One of the more interesting developments in conservatism since Trump’s rise in 2015-2016 has been a reevaluation of our basic economic policy. Much of the ideas debated originated, in our modern political era, with Pat Buchanan. For decades, the assumption among conservatism was that economic efficiency was the highest good, as it lowered costs and eliminated or reduced government overreach.
That was a reasonable set of assumptions when our nation shared a common culture, and when the United States dominated global markets hegemonically. But the goal of reducing the size of government morphed pathologically into the mad worship of Efficiency above all else. We sold out social capital—stable families, cohesive communities, robust civil society—for quick cash.
That’s the gist of Z-Man’s post today, “Middle-Man Conservatism.” Tucker Carlson has similarly touched upon the woeful consequences of worshiping Efficiency-for-its-own-sake. Sure, Americans possess a pioneering spirit—we’ll move to the oil fields in North Dakota if we have to do so—but we’re still motivated by the same things other humans are: family, community, belonging. Gutting our communities to save fifty bucks on a washing machine is a ludicrous trade-off.
As such, I thought it was a good time to bring back a long essay I wrote in 2018, based on an even longer (but excellent) Breitbart essay. Globalization is probably inevitable to some degree, but a sane government—one that cares for the well-being of its people—will take prudent steps to stem some of fallout from globalism, rather than embracing globalization’s full-on, de-nationalizing, community-killing variety.
I don’t know where the proper balance is. I’m still roughly 85% a free trader, but tariffs play an important role in national economic policy. And, ultimately, unbridled capitalism can’t work without a social and moral framework to sustain high levels of social capital and social trust. These arguments against globalist orthodoxy must be made and addressed, even as we flesh out the best way to mitigate some of the devastating consequences of globalization.
With that, here is 2018’s “The Human Toll of Globalization“:
Last week’s posts shared a similar theme: the costs of unbridled free trade; the benefits of cutting corporate and income taxes to unleash economic growth; and the human side to economics that academics tend to miss.
The first and third topics referenced above came into sharp relief as I read an excellent piece by Chadwick Moore, “Left for Dead in Danville: How Globalism is Killing Working Class America.” It’s a long-form piece of journalism for Breitbart, but it is well worth the read. I encourage all of my readers to set aside twenty minutes to read it and its terrifying account of globalization gone wrong.
My post today simply seeks to offer up a summary of Moore’s findings, presenting them in an easily-digestible form for those who don’t have the time or inclination to read his full-length piece.
The conceit of the piece is simple: Moore visited Danville, Virginia, a former textile mill town located on the Dan River, and very close to North Carolina. The town was once—and “once” doesn’t mean “a hundred years ago,” but about twenty years ago—a thriving town that supported a solid middle-class through its robust textile industry. Civic pride was abundant, and the Dan River Mill supported a number of youth and community activities and functions that are familiar to anyone who has grown up in a small town.
Then came NAFTA in 1994, followed by China’s entrance into the World Trade Organization in 2000. After years of struggling to compete with foreign competition, Dan River Mills shut down in 2006 (it had been open since 1882).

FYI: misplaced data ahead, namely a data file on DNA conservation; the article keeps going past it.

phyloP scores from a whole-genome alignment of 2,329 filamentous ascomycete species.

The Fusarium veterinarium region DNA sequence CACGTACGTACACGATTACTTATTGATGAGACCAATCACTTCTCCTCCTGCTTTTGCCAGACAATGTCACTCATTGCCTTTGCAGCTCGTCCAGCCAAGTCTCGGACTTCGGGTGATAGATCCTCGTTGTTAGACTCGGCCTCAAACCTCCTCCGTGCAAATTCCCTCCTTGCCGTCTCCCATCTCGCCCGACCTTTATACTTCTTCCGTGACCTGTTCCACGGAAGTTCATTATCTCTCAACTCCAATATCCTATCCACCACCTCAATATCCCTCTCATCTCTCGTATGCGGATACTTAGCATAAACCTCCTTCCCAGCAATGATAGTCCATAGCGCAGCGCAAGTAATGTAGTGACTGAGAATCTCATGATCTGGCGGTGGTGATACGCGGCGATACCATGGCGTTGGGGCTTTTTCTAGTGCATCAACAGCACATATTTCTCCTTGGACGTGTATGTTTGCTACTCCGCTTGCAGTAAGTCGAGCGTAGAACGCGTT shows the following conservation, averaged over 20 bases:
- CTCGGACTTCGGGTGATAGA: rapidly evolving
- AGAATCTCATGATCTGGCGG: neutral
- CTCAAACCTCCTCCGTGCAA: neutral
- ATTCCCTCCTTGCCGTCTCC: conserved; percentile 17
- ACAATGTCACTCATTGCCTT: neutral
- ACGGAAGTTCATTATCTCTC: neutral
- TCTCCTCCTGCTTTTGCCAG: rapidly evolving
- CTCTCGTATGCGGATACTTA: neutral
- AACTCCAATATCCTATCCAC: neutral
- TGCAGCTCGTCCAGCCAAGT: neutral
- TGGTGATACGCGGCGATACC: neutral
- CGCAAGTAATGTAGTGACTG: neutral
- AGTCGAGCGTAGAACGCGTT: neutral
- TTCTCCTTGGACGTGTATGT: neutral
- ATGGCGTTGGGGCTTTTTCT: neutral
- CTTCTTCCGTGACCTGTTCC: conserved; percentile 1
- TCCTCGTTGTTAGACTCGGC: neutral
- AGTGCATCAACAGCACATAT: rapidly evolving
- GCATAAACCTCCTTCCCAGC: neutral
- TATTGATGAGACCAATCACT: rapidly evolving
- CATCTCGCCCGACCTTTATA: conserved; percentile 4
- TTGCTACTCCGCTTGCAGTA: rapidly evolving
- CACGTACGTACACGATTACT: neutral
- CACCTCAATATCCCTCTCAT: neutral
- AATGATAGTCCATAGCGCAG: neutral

As the town’s economy declined and unemployment skyrocketed, social problems grew. Drug use increased dramatically, as did crime, and formerly-safe, middle-class neighborhoods devolved into dangerous slums. More than a quarter of the town’s population is on food stamps.
Race relations also grew worse. The town had enjoyed peaceful, working relationships between black and white citizens, who worked together happily in the mills and other businesses. Now, the KKK plans rallies, preying off the desperation of the unemployed (the town is roughly half white, half black).
Moore gives a good bit of space to quoting Michael Stumo, the CEO of the Coalition for a Prosperous America. Stumo elegantly explains the problem in Danville—as with many other small towns in Middle America—tracing it to China and the World Trade Organization. Some choice bits to chew on:
“‘When China joined the WTO in 2000 with 1.3 billion people underemployed, it began pulling them out of the rice paddies, the farms, and rural areas, and putting them to work. The Chinese under-consume. They produce more than they consume, [in] a country that’s four and a half times as big as ours and relying on the American consumer to fund their path to wealth and doing so with a state-directed economy, which is different than communist, it’s a strategic mix of state capitalism with a little bit of private sector in it. We always thought communism would fail, but China found central planning 2.0 and is pretty good at it,’ he says….
‘We have free trade within the 50 states,’ Stumo says. ‘By impoverishing our middle class with this offshoring driven by free trade policy, you’re killing the U.S. consumer market, which drives growth, because they have no money. Five or ten percent cheaper prices is overwhelmed in this stage by lack of production and stagnant wages,’ he says. ‘The U.S. middle class cannot afford to fund the rise of other countries anymore.
‘Industry doesn’t stand still; industry is always incubating—you give up the jobs, the wealth creation, the supply chain clusters in communities, and that affects the service sector around them,’ Stumo says. ‘You pull those plants out, and a lot of people are out of work, and then the whole general wage level drops because burger-flipping isn’t an upward pressure on wages, but production is.’”
A degree of globalization, in an age of mass transit and mass communications, inevitable. And open trade with lower tariffs generally is beneficial. But naïvely-open trade with dishonest trading partners with slave-level wages primarily benefits the dishonest party. Yes, there are some winners in the United States—I certainly enjoy a higher quality of life because of cheap electronics from abroad, for example—but as I wrote last week, isn’t it worth paying a little more for your television or washing machine, if it means an American keeps his job.